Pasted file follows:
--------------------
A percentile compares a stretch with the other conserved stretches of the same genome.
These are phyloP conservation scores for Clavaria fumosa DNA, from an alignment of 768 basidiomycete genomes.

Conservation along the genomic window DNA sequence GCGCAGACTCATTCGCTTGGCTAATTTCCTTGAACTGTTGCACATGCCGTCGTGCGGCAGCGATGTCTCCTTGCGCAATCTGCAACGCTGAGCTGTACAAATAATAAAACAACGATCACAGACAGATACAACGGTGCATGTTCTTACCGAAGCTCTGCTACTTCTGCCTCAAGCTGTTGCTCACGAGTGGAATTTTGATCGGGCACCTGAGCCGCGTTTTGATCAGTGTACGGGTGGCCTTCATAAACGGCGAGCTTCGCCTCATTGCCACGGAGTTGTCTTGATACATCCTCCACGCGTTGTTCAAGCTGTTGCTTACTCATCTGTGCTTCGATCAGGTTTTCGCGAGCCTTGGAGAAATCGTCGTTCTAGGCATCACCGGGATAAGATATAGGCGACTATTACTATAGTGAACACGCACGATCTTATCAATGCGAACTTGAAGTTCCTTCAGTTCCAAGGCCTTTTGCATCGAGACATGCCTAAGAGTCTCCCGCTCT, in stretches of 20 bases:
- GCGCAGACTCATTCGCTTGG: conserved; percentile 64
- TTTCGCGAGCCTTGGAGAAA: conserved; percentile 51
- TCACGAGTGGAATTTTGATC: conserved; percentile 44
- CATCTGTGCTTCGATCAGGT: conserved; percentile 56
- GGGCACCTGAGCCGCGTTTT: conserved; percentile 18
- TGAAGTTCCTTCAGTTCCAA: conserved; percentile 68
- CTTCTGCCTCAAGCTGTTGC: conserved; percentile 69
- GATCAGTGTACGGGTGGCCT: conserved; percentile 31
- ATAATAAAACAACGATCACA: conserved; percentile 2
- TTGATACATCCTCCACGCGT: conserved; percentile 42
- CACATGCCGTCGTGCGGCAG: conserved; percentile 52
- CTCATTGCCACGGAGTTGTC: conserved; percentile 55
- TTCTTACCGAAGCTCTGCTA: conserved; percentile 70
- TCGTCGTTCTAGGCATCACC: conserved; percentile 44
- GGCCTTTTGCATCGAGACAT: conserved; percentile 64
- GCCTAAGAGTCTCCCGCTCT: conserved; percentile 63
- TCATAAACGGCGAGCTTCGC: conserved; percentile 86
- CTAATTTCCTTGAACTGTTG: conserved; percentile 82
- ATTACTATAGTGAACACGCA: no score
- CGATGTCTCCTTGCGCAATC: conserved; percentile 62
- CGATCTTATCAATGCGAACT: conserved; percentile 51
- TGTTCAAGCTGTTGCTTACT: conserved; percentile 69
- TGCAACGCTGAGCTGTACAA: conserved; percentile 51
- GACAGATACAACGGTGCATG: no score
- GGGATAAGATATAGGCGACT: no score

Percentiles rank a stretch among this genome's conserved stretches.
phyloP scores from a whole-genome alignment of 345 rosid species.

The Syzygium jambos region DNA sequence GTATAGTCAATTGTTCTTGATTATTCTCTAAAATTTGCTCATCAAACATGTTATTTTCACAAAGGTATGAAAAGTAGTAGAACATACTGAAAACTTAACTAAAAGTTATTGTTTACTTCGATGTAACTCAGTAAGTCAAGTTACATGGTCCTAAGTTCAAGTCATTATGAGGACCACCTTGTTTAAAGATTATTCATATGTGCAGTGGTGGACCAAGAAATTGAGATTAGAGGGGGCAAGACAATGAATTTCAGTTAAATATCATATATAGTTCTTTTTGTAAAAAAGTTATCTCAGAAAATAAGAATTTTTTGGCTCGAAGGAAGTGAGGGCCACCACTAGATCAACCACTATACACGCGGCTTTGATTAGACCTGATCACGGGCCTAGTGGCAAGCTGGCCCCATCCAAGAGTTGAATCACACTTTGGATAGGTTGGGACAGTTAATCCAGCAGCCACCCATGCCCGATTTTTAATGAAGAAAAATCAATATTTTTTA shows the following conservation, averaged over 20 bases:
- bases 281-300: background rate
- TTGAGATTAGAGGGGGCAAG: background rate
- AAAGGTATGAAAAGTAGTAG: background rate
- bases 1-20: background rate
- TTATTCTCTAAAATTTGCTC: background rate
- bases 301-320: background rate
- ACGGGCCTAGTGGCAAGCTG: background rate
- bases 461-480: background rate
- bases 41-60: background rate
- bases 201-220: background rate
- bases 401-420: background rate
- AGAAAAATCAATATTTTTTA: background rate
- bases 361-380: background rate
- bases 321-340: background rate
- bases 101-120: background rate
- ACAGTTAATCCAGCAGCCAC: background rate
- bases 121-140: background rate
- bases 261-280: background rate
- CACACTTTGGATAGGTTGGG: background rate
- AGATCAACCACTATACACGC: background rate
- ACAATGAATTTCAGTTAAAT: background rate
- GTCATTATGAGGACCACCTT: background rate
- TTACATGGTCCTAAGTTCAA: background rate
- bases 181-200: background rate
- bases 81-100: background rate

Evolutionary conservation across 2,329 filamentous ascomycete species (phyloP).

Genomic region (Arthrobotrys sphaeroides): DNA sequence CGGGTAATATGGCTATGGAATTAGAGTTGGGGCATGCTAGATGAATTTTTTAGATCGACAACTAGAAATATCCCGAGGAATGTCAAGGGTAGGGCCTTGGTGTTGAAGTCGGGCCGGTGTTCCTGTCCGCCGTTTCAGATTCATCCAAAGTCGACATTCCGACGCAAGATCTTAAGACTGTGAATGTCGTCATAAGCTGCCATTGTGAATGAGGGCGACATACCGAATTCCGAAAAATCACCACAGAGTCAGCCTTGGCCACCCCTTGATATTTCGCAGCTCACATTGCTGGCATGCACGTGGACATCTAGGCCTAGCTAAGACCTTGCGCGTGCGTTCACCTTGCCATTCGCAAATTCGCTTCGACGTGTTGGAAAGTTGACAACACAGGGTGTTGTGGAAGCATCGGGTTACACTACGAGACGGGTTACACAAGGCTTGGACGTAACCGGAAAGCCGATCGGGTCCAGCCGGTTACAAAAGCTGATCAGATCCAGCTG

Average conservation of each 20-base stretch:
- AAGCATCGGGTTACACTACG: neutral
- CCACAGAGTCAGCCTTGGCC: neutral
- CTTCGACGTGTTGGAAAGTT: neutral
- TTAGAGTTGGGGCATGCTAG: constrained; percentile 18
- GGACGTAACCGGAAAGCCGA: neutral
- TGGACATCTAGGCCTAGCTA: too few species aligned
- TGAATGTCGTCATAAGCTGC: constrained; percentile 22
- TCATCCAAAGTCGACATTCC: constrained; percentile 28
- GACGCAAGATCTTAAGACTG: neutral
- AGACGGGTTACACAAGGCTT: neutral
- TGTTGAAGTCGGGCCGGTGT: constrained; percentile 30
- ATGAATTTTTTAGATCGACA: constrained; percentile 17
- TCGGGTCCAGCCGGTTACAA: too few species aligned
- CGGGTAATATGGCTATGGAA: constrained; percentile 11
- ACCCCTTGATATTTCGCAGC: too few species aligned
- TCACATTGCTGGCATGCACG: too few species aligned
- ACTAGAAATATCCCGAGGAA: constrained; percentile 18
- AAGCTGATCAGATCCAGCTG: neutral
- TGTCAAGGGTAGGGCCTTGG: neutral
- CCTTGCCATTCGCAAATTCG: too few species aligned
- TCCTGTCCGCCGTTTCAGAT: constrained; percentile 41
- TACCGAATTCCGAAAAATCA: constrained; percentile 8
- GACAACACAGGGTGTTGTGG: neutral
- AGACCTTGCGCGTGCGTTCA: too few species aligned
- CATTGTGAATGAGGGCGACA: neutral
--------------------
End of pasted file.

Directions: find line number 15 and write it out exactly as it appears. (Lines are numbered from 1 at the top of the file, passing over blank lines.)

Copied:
- CTCATTGCCACGGAGTTGTC: conserved; percentile 55